The World Health Organization (WHO) updated its guidance on Friday, recommending that governments of the world ask everyone to wear fabric face masks in public areas in public places to curb the spread of the pandemic COVID-19 disease caused by the new coronavirus.
According to Reuters (London), in its new guidance, prompted by evidence from studies conducted in recent weeks, the WHO stressed that face masks were only one of a range of tools that can reduce the risk of viral transmission, and should not give a false sense of protection.
Why has WHO changed its advice?
- The WHO says the widespread use of face masks or coverings by the general public is still not yet supported by high quality or direct scientific evidence.
- But it says a growing amount of observational evidence from several countries that have ordered or recommended the wearing of masks, as well as the difficulty of social distancing in many settings, is enough for it to change its advice.
“Masks on their own will not protect you from COVID-19,” the WHO’s director-general Tedros Adhanom Ghebreyesus told reporters at a briefing. The WHO’s technical lead expert on COVID-19, Maria Van Kerkhove, said in a Reuters interview: “We are advising governments to encourage that the general public wears a mask. And we specify a fabric mask – that is, a non-medical mask.
While some countries and U.S. states have recommended or mandated the wearing of face coverings in public, the WHO had previously said there was not enough evidence for or against the use of masks for healthy people in the wider community. It had always recommended that medical masks be worn by people who are sick and by those caring for them.
Britain has said masks will be compulsory for passengers on buses, trains, aircraft, and ferries in England from June 15.
Australia has so far resisted calls for masks to be made mandatory, although it will be now very interesting to see the Morrison Government response to the latest changes in recommendations from the WHO.
But the advice has been broadened to recommend staff coming into contact with any patients or residents in clinics, hospitals, care homes and long-term residential facilities should also wear masks at all times, she said.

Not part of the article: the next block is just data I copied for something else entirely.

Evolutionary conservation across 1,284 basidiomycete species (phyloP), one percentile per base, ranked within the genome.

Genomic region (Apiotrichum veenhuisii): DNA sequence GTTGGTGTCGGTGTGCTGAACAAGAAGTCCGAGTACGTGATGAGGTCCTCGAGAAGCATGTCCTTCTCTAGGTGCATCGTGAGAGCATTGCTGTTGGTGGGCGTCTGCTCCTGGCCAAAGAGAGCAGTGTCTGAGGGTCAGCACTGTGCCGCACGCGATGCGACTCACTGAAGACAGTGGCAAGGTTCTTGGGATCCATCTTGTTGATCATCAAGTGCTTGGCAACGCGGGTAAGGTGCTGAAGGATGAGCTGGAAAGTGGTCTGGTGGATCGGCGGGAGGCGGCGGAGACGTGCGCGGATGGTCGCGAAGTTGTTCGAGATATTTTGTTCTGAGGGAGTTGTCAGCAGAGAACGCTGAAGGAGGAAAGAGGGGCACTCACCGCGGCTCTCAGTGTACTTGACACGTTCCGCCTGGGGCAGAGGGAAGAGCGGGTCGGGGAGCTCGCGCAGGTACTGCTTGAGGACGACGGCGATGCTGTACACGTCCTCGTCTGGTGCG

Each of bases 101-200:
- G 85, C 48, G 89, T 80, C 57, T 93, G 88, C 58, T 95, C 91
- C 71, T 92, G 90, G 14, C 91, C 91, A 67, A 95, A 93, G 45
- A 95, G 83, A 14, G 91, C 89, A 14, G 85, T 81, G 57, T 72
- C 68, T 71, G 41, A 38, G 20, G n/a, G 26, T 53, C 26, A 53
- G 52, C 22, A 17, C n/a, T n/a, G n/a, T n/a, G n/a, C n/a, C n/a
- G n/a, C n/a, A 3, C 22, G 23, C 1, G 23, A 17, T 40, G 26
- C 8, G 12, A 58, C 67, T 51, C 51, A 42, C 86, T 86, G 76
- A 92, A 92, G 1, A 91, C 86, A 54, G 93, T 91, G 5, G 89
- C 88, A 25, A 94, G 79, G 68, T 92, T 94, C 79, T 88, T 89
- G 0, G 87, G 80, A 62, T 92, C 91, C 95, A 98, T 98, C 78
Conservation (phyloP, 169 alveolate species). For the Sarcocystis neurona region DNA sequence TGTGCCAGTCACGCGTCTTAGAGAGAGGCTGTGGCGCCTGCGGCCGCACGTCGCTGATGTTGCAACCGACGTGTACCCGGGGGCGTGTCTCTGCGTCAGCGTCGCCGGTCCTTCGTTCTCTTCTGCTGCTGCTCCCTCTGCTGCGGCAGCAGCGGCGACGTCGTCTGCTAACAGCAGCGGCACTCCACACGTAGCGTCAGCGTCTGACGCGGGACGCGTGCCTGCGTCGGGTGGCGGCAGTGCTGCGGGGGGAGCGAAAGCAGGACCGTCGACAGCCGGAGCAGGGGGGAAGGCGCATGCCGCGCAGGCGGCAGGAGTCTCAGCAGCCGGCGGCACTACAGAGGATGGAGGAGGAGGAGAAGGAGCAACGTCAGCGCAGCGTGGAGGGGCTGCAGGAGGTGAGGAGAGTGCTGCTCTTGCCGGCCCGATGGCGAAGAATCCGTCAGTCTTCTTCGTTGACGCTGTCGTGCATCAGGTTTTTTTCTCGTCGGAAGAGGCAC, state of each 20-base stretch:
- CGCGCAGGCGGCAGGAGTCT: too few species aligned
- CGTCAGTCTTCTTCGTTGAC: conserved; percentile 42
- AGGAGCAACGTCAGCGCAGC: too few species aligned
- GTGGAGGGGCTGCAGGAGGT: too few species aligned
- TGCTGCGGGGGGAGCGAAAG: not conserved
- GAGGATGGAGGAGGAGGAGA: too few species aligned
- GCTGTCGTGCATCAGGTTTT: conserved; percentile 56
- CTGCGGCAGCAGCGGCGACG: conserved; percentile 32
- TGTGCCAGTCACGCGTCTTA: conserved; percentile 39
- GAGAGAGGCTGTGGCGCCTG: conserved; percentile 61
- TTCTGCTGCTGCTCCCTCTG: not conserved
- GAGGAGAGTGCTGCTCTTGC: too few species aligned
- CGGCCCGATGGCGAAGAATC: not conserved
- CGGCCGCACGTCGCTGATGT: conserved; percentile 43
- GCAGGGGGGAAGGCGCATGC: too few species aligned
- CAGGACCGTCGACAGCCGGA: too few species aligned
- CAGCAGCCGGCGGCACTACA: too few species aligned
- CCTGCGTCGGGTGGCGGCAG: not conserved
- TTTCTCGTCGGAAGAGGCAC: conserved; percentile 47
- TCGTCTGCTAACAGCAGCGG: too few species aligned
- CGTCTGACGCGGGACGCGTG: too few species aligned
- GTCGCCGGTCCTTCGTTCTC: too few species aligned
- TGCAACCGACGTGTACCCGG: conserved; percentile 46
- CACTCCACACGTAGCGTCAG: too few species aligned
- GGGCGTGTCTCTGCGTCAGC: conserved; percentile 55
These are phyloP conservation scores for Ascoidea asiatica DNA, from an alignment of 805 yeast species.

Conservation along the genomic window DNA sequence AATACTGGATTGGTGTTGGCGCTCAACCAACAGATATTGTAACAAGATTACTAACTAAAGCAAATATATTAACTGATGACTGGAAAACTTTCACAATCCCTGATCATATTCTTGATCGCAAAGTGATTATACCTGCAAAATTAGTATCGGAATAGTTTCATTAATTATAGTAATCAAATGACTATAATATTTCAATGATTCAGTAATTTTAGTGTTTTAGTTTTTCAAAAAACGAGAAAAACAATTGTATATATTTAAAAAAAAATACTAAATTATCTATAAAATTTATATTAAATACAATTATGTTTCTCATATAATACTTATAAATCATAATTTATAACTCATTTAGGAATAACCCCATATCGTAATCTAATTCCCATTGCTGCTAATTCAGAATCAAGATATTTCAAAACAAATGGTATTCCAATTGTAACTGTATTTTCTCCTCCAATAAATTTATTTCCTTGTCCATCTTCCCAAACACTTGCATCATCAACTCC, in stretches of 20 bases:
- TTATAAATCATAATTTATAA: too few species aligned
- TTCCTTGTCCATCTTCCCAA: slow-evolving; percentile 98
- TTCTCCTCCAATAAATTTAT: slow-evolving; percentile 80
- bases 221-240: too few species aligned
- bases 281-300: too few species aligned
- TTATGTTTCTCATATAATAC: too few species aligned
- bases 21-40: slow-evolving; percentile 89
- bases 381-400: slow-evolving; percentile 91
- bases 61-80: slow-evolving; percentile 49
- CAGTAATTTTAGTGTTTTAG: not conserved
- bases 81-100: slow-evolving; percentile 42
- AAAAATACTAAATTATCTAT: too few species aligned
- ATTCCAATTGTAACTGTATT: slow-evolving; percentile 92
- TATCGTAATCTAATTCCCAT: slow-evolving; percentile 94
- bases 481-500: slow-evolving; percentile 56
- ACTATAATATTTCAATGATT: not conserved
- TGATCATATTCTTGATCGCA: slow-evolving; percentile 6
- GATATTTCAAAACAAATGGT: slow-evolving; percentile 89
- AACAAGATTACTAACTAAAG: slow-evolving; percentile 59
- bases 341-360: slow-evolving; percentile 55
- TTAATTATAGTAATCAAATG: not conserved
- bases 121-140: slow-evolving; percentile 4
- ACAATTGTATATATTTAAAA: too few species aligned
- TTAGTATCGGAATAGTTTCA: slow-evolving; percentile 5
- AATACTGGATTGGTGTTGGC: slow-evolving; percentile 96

What kind of mask does the WHO recommend?
Because of the risk of diverting critical resources from health workers, the WHO says medical masks should be reserved for healthcare professionals and people in at-risk groups. Everyone else should use what it terms non-medical or fabric masks.
Here is some of its advice on mask choice:
- Choose materials that capture droplets but remain easy to breathe through.
- Avoid stretchy materials, because stretching may increase pore sizes, and preferably use a fabric that can be washed at 60C (140F) or higher
- A minimum of three layers is needed, including an absorbent inner layer, touching the mouth, and a synthetic outer layer that does not easily absorb water.
- Wash frequently, at the highest temperature possible, and don’t share with others.
Does FloatPac’s face masks meet the WHO requirements?
In short, yes they do!
- Our face masks have been deliberately designed using Australia’s highest quality cotton, which was originally recommended by the WHO as the best fabric to capture droplets, whilst remaining east to breathe through.
- None of the fabrics used in our design are stretchy
- Our face masks are able to be washed at 65 degrees and above
- Our face masks can be washed frequently, and
- Our face masks have an internal filter pocket for the addition of a critical filter medium during wearing.
FloatPac ships all masks Australia wide with free freight, and manufacture all of our masks at our Melbourne manufacturing facility.